MA in English Literature and Writing
Rose Hall is a graduate student in the Master’s program in English Literature and Writing. She graduates in June 2020.
What projects have you worked on that you would like to highlight?
There are so many exciting projects I’ve gotten to work on. Last year, I got to write and present a project on Victorian literature. It was about how Bram Stoker’s Dracula and George Du Maurier’s Trilby expose the strange way Victorian’s view their relationships as food and hinted about how we use similar language when discussing food and relationships as well. This project was particularly exciting because I got to travel to London and Paris afterward on a class trip to see the culture preserved in museums myself.
The other project I really want to highlight happened earlier this school year. I collaborated with Megan Favaro and Laine Houghton in the creation of a video game called Little Women in Horror. The game requires students to play through pop culture and literature that feature stereotypes surrounding women in horror. The project was so exciting for me because it was completely different from anything I have attempted to do in my degree. The game required us to learn a software called Gdevelop, which provided a lot of commands and functions for us. We wanted to create a completely original game, customize it to our exact specifications, and had no coding experience. We had to spend days learning how to string together command lines, dialogue trees, and scene variables. It was one of the most challenging projects I’ve ever done but really fun and rewarding.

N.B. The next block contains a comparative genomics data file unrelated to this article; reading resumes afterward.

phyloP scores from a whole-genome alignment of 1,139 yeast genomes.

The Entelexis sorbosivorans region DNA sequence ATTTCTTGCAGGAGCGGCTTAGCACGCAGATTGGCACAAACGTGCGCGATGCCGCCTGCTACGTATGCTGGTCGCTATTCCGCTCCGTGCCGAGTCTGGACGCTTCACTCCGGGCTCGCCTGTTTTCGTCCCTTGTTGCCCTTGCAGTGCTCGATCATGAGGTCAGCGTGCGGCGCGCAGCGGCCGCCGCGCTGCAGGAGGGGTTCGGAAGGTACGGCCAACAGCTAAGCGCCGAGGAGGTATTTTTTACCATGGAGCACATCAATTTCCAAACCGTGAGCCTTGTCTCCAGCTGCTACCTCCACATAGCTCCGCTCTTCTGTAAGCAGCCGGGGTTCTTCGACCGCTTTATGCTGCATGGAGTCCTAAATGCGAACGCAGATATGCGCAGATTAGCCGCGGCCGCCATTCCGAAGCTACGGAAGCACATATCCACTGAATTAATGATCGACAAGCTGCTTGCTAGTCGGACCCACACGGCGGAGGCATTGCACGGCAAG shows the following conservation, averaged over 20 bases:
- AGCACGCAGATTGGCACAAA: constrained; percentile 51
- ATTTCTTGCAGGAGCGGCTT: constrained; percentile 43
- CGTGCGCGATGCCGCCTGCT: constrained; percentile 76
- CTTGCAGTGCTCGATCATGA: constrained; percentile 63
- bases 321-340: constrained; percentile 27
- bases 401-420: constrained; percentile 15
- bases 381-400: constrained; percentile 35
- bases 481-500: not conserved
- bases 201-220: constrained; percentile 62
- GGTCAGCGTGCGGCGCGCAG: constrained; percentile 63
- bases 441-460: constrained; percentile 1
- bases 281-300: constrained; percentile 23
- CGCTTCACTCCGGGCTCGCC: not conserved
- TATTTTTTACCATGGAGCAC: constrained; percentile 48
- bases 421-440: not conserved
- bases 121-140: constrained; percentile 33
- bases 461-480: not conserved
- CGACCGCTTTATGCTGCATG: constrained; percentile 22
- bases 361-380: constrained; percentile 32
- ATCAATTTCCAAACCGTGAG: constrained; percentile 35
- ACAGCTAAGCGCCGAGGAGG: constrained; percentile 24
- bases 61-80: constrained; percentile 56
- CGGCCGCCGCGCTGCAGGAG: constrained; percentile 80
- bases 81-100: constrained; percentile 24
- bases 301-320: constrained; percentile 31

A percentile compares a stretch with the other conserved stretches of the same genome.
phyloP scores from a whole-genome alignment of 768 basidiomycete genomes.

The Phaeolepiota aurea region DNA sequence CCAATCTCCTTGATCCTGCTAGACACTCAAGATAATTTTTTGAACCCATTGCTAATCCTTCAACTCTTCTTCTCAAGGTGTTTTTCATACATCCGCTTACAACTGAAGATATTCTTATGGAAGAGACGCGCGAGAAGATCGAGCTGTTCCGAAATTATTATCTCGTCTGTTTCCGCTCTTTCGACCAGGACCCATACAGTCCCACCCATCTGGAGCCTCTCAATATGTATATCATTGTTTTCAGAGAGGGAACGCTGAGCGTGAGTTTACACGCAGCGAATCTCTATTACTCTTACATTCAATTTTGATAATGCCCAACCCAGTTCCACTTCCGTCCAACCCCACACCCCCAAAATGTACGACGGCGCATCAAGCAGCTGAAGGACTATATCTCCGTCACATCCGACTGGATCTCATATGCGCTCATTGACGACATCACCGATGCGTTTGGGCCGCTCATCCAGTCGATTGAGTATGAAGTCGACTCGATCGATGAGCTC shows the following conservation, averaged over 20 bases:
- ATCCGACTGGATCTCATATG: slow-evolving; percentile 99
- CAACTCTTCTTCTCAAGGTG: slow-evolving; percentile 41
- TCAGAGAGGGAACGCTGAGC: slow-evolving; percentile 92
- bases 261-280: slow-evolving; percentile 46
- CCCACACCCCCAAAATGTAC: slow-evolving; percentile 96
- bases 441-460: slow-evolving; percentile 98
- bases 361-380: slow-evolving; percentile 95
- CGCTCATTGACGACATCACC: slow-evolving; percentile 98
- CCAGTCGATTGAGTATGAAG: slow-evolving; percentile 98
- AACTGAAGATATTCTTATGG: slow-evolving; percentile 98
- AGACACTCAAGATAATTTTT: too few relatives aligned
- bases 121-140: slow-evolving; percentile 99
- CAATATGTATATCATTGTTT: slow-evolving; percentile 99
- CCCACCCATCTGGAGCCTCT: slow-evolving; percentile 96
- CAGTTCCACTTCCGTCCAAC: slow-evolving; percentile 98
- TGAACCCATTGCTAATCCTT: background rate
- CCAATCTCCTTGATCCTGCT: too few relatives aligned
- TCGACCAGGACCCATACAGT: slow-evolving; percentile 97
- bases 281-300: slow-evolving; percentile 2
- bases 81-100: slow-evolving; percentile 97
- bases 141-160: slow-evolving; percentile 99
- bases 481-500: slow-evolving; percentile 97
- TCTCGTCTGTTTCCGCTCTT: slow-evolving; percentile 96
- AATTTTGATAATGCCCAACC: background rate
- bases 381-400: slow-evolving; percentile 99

How have your EWU experiences shaped you?
What this program has instilled in me is grit, unwavering persistence and passion in the face of impossible situations. We are asked unanswerable questions every day by the individuals who make up this program. In fact, it is really the individuals who have shaped me. This school is not always a space free of discrimination and hate. I’ve been let down and I’ve seen my students and peers let down by the politics and institution that is higher education.
However, in this program, there are really inspiring peers and teachers who have taught me that we need to relentlessly care about problems with no perfect solution. These people in the English program, who have always seen the best in me even when we challenge each other, have shaped me into the kind of person who never gives up on herself, as a student and an unanswerable question.
What important lessons or tips do you have for future students?
Yes, start getting comfortable with being uncomfortable. English degrees ask you to push boundaries and stumble your way through unmarked paths. It is intellectually and emotionally challenging, but don’t be afraid to lean on your teachers and peers for support, even if you don’t agree all the time.
There are so many career paths you can take with an English degree if you market your skills effectively. I’ve applied for all kinds of jobs, including writing jobs, college instructing, advising, even HR and recruiting positions. It might not be the exact job title but in five years I’ll still be an English teacher. That is I will still be having tough conversations, asking questions, motivating people to be what they want to be, and helping them to say what they want to say. Whether it is in an academic setting or not, I will be an English teacher.
Is there anything else you would like to share with readers?
I had a really low reading level throughout grade school, and it still takes me extra time to process written words. However, here I am with a degree that requires significant amounts of reading, and I wanted to say thank you to all the teachers, friends, and family members for being patient and supportive over the years. As a teacher myself, I hope we can all be supportive and patient resources for our students and each other as we adjust to the changes the Coronavirus has forced upon us.